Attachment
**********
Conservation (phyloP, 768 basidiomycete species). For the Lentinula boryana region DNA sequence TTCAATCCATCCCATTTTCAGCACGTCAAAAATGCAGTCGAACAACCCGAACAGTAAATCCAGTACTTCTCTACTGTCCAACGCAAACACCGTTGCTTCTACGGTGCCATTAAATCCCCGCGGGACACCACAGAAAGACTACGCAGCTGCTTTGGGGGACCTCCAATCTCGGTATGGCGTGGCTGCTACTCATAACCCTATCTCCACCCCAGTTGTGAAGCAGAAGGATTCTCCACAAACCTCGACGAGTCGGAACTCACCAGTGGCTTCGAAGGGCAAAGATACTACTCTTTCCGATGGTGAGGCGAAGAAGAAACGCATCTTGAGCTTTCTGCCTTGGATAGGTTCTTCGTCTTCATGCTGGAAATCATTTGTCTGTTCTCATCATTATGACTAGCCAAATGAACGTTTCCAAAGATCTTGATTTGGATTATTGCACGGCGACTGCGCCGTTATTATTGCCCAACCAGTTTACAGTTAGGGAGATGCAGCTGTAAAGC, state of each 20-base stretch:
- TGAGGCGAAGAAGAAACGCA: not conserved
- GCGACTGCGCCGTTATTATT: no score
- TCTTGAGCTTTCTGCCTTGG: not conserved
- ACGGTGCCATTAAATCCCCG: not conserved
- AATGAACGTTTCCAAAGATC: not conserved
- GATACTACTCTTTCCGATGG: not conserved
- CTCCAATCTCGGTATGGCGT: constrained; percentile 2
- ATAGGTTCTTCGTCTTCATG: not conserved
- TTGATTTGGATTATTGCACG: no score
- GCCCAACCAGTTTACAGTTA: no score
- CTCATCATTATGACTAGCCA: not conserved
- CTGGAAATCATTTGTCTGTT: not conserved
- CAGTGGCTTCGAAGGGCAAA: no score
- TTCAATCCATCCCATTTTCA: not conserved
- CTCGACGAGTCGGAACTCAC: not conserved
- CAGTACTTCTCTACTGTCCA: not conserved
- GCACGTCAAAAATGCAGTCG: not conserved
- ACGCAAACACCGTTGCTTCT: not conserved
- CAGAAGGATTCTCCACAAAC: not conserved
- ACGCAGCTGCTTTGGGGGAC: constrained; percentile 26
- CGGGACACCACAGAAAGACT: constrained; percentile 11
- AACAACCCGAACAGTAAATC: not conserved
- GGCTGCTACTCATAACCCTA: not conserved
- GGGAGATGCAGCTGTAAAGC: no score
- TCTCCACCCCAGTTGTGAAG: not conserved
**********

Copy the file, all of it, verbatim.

Conservation (phyloP, 768 basidiomycete species). For the Lentinula boryana region DNA sequence TTCAATCCATCCCATTTTCAGCACGTCAAAAATGCAGTCGAACAACCCGAACAGTAAATCCAGTACTTCTCTACTGTCCAACGCAAACACCGTTGCTTCTACGGTGCCATTAAATCCCCGCGGGACACCACAGAAAGACTACGCAGCTGCTTTGGGGGACCTCCAATCTCGGTATGGCGTGGCTGCTACTCATAACCCTATCTCCACCCCAGTTGTGAAGCAGAAGGATTCTCCACAAACCTCGACGAGTCGGAACTCACCAGTGGCTTCGAAGGGCAAAGATACTACTCTTTCCGATGGTGAGGCGAAGAAGAAACGCATCTTGAGCTTTCTGCCTTGGATAGGTTCTTCGTCTTCATGCTGGAAATCATTTGTCTGTTCTCATCATTATGACTAGCCAAATGAACGTTTCCAAAGATCTTGATTTGGATTATTGCACGGCGACTGCGCCGTTATTATTGCCCAACCAGTTTACAGTTAGGGAGATGCAGCTGTAAAGC, state of each 20-base stretch:
- TGAGGCGAAGAAGAAACGCA: not conserved
- GCGACTGCGCCGTTATTATT: no score
- TCTTGAGCTTTCTGCCTTGG: not conserved
- ACGGTGCCATTAAATCCCCG: not conserved
- AATGAACGTTTCCAAAGATC: not conserved
- GATACTACTCTTTCCGATGG: not conserved
- CTCCAATCTCGGTATGGCGT: constrained; percentile 2
- ATAGGTTCTTCGTCTTCATG: not conserved
- TTGATTTGGATTATTGCACG: no score
- GCCCAACCAGTTTACAGTTA: no score
- CTCATCATTATGACTAGCCA: not conserved
- CTGGAAATCATTTGTCTGTT: not conserved
- CAGTGGCTTCGAAGGGCAAA: no score
- TTCAATCCATCCCATTTTCA: not conserved
- CTCGACGAGTCGGAACTCAC: not conserved
- CAGTACTTCTCTACTGTCCA: not conserved
- GCACGTCAAAAATGCAGTCG: not conserved
- ACGCAAACACCGTTGCTTCT: not conserved
- CAGAAGGATTCTCCACAAAC: not conserved
- ACGCAGCTGCTTTGGGGGAC: constrained; percentile 26
- CGGGACACCACAGAAAGACT: constrained; percentile 11
- AACAACCCGAACAGTAAATC: not conserved
- GGCTGCTACTCATAACCCTA: not conserved
- GGGAGATGCAGCTGTAAAGC: no score
- TCTCCACCCCAGTTGTGAAG: not conserved